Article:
Sixty-six right-leaning groups are urging congressional Republicans not to revive or extend the wind production tax credit as part of a tax extenders package. The groups — including the American Energy Alliance, Heritage Action for America and Americans for Prosperity — call the PTC an important part of President Barack Obama and Senate Majority Leader Harry Reid’s “attack on affordable energy from natural gas, coal, and nuclear.”
President Obama today said there was room for agreement with Republican leaders on several issues after the GOP’s landslide victory last night, but he warned that he wouldn’t wait to act on parts of his agenda during his last two years in office. Speaking at the White House, Obama outlined possible areas of compromise, including tax reform, efforts to make college more affordable and a longtime Democratic goal to raise the minimum wage.
Wind turbines across the globe are being made taller to capture more energy from the stronger winds that blow at greater heights. But it’s not easy, or sometimes even economically feasible, to build taller towers, with shipping constraints on tower diameters and the expense involved in construction. Now Keystone Tower Systems — co-founded by Eric Smith ’01, SM ’07, Rosalind Takata ’00, SM ’06, and Alexander Slocum, the Pappalardo Professor of Mechanical Engineering at MIT — is developing a novel system that adapts a traditional pipe-making technology to churn out wind turbines on location, at wind farms, making taller towers more economically feasible.
The Senate’s surge into Republican hands yesterday ends an eight-year hold on power in which Democrats made failing attempts to slash carbon emissions amid sharp swings in the public’s mood on climate change and growing damage from natural disasters. Seats in key states like Colorado and Iowa turned to GOP candidates who at times campaigned against the expansion of environmental protections under President Obama. The conservative wave dismantles a Democratic shield that until now had protected U.S. EPA’s efforts to complete its climate rules from Republican attacks as the Obama era ticks toward its end in 2016.
Echoing the GOP wave in the U.S. Senate, Republicans picked up or held several key governor’s seats that could influence emissions trends and climate policies in some of the largest greenhouse gas-emitting states. In Florida, Republican Gov. Rick Scott held off a challenge from Democrat Charlie Crist, dealing a significant blow to environmental billionaire Tom Steyer, whose NextGen Climate Action political action committee poured money into the contest and conducted an “ark tour” to highlight coastal threats. Incumbent Republican governors swept tight races in Wisconsin, Georgia, Michigan and Maine, which also were targeted by Steyer. Governor’s mansions flipped from Democrats to the GOP in Maryland, Arkansas and Massachusetts, which has not had a Republican governor since Mitt Romney in 2007.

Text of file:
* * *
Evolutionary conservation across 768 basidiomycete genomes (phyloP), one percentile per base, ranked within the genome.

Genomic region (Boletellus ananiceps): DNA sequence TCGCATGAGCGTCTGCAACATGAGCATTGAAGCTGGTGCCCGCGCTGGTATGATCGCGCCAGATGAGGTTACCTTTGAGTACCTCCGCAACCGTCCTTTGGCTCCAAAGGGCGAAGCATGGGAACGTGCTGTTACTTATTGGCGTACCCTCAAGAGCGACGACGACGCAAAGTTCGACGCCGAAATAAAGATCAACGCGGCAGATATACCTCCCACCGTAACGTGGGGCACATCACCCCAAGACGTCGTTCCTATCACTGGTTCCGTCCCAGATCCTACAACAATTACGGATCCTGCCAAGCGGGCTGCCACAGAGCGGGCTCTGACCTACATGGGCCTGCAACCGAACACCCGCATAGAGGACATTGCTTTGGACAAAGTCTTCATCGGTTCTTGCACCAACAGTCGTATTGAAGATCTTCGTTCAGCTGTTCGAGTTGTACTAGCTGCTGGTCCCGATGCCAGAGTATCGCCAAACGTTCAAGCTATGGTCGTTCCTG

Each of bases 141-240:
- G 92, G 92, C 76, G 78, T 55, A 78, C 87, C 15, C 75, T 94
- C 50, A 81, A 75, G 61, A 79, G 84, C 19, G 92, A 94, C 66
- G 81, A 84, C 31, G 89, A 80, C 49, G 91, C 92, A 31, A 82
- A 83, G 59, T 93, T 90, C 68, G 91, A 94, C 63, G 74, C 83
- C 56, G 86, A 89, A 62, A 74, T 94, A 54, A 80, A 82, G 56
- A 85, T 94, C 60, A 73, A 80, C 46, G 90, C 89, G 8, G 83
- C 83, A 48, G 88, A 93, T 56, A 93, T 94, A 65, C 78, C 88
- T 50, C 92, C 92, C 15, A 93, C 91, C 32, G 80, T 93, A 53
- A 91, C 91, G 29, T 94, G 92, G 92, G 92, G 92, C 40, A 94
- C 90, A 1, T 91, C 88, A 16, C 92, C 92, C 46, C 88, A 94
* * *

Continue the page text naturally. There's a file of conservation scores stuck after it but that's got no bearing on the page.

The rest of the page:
John Abbe hadn’t heard of the Federal Energy Regulatory Commission until a few weeks ago. Like many protesters rallying before the agency in Washington, D.C., this morning, he’s now convinced the little-known commission is rubber-stamping a wave of gas projects tied to a national oil and gas boom. Abbe actually set out from California eight months ago with more than 600 activists on a cross-country trek to raise awareness about climate change — a movement that led him and other protesters to FERC’s doorstep today.
Two major private transmission lines are proposed to move wind power from windy Wyoming (population 583,000) to power-hungry California (population 38.3 million). TransWest Express (TWE) and Zephyr are each backed by a tenacious company with deep pockets. But it is unclear if both of the high-voltage direct-current (HVDC) lines will be built because of the inherent risk of such multi-billion-dollar projects and the politics of California importing electricity.
The Senate wasn’t the only place where the GOP had a good night. Most eyes yesterday were on high-profile Senate races in the midterm election that handed Republicans the reins in the upper chamber of Congress. But Republicans also had a surprisingly good night in 36 gubernatorial elections, where a spate of close races fell in their favor. High-profile GOP governors in states including Florida, Maine and Wisconsin clinched second terms, after polls showed tight races leading up to Election Day. The GOP also made some surprising gains by snagging seats that had been held by Democrats, including in blue states Illinois, Maryland and Massachusetts.
The Republican Senate majority elected last night places a bull’s-eye squarely on U.S. EPA’s power-sector greenhouse gas rules, but opinions vary on whether those efforts will hit their mark.Sen. Mitch McConnell (R-Ky.), who seems poised to become the new Senate majority leader in January, said on the campaign trail that if voters returned him to Washington, D.C., with a Republican majority, he would make rolling back EPA’s power plant rules a top priority.
The tax landscape is similarly uncertain. The House has voted to make permanent just a few of the perennially expiring breaks known as “tax extenders,” such as the research and development tax credit, and GOP leaders there say they would like to end most of the incentives that are typically combined in an extenders package. In the Senate, Democratic leaders are pushing for a broader bill that won bipartisan support in the Finance Committee to continue all of the extenders through the end of next year, including provisions for renewable energy and biofuels.